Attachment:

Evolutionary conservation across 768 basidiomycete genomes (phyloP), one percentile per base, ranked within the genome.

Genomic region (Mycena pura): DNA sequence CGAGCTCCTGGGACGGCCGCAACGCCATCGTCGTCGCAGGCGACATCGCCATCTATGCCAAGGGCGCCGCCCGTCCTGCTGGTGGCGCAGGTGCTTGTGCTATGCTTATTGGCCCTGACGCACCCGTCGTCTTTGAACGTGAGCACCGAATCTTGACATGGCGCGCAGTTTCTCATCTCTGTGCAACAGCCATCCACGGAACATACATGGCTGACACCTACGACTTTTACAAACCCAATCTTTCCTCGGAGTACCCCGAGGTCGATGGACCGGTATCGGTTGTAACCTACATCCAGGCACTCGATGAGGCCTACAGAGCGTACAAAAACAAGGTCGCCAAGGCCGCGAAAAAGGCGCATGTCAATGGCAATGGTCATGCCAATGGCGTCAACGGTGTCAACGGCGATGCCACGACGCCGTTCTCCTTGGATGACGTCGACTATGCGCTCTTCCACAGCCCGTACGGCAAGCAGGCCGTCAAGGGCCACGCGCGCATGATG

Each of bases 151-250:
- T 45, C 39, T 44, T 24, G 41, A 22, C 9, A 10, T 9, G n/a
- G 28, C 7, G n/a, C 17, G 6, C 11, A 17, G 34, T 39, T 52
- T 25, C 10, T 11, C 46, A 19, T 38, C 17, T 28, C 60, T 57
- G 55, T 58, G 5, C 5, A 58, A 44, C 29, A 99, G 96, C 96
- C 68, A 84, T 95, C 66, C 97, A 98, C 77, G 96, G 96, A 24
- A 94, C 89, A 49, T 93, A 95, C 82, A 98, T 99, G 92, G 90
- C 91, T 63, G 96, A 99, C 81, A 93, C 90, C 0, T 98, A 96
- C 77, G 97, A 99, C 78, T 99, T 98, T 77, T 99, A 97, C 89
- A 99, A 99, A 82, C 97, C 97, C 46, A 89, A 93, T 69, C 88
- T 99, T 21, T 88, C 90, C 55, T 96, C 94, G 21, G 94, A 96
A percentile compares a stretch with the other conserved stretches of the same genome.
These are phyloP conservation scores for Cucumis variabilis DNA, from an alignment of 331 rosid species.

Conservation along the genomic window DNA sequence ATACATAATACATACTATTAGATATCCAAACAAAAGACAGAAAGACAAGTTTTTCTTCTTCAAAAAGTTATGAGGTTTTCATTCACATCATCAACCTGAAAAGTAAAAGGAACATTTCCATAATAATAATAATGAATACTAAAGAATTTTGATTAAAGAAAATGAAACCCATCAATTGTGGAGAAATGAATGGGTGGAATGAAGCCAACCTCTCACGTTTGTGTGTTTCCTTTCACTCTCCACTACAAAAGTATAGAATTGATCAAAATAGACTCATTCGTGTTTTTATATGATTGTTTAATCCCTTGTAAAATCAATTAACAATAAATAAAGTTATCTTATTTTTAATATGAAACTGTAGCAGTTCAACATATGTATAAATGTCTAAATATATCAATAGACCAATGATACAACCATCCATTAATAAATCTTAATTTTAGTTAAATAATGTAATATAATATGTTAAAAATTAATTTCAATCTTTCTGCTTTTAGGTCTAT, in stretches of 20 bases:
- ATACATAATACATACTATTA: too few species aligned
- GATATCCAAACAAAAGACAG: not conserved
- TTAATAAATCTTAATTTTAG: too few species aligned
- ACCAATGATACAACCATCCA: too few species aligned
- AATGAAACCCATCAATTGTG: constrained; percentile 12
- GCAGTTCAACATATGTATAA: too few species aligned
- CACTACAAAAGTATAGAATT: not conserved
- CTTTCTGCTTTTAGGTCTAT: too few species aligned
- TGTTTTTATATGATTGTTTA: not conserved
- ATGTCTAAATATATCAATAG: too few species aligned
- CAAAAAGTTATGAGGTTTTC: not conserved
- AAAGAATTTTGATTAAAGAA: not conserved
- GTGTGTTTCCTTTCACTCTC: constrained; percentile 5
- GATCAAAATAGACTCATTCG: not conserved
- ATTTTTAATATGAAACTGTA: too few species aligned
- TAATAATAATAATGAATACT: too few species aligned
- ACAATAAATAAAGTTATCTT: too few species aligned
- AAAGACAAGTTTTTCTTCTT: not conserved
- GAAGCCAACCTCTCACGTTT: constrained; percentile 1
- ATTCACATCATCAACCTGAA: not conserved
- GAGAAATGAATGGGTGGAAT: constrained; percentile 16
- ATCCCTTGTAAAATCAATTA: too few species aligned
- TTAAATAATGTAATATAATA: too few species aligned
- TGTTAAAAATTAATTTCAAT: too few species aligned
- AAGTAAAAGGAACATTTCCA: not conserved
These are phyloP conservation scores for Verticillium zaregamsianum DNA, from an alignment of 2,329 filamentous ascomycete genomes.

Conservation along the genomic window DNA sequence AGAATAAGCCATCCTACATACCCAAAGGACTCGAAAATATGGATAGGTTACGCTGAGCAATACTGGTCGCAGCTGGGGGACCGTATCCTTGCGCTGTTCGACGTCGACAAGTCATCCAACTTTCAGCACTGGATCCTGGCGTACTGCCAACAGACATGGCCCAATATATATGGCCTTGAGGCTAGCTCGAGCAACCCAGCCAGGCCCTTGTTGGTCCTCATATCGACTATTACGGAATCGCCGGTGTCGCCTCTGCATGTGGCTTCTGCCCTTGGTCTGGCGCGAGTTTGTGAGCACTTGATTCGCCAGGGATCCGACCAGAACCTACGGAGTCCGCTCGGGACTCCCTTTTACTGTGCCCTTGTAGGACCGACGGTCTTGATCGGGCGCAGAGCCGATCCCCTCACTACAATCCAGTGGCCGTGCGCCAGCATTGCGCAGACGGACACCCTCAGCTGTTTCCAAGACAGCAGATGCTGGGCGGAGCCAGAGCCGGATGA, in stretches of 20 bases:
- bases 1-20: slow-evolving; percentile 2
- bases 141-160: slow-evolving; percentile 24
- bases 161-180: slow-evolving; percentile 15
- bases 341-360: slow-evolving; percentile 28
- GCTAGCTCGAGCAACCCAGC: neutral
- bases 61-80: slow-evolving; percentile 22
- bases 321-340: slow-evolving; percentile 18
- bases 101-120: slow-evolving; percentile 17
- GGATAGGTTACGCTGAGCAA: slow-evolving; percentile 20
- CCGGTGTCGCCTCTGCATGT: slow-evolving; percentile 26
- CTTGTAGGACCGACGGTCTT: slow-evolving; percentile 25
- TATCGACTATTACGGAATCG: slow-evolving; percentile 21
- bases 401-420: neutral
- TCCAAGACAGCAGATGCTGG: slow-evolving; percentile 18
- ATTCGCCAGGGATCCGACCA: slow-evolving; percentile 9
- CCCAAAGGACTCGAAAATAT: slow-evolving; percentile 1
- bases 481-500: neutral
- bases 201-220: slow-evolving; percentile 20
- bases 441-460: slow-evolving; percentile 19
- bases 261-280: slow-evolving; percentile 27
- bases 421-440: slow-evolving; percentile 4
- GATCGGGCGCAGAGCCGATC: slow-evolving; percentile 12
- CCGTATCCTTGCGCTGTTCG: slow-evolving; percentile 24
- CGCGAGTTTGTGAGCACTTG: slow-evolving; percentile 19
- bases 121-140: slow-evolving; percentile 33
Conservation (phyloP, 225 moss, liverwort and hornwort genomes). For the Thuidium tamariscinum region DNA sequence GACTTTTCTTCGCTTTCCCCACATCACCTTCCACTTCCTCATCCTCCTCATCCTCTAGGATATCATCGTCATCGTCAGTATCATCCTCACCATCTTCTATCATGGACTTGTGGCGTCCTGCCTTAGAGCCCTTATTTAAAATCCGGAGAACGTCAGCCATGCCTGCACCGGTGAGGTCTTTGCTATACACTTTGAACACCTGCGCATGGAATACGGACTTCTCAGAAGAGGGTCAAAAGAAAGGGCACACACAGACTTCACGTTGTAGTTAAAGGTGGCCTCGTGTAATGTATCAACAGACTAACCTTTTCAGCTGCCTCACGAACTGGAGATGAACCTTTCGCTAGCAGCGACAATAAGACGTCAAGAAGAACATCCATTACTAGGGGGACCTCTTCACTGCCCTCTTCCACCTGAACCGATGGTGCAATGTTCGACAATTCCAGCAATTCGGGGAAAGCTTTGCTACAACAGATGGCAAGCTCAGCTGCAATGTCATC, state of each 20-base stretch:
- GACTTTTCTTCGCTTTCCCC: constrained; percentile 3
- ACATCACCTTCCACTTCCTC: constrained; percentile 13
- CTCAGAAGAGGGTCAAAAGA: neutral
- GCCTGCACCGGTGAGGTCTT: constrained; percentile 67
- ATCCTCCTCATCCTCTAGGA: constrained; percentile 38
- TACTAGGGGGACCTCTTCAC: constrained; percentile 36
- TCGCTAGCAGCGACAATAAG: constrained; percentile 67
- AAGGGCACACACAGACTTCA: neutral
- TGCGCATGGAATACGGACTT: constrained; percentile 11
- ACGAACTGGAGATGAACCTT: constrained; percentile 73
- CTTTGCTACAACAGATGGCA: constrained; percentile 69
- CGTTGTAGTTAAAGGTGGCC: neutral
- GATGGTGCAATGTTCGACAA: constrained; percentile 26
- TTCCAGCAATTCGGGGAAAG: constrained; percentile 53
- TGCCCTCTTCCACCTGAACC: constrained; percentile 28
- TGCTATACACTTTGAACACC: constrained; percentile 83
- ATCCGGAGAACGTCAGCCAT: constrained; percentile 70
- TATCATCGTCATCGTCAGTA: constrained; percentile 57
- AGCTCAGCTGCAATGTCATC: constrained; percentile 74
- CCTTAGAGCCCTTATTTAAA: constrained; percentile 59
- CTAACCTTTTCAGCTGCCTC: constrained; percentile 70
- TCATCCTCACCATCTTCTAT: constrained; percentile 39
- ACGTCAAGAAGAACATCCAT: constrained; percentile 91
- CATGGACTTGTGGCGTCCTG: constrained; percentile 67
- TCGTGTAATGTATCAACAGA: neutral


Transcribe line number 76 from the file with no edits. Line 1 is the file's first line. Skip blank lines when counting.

- TCGCTAGCAGCGACAATAAG: constrained; percentile 67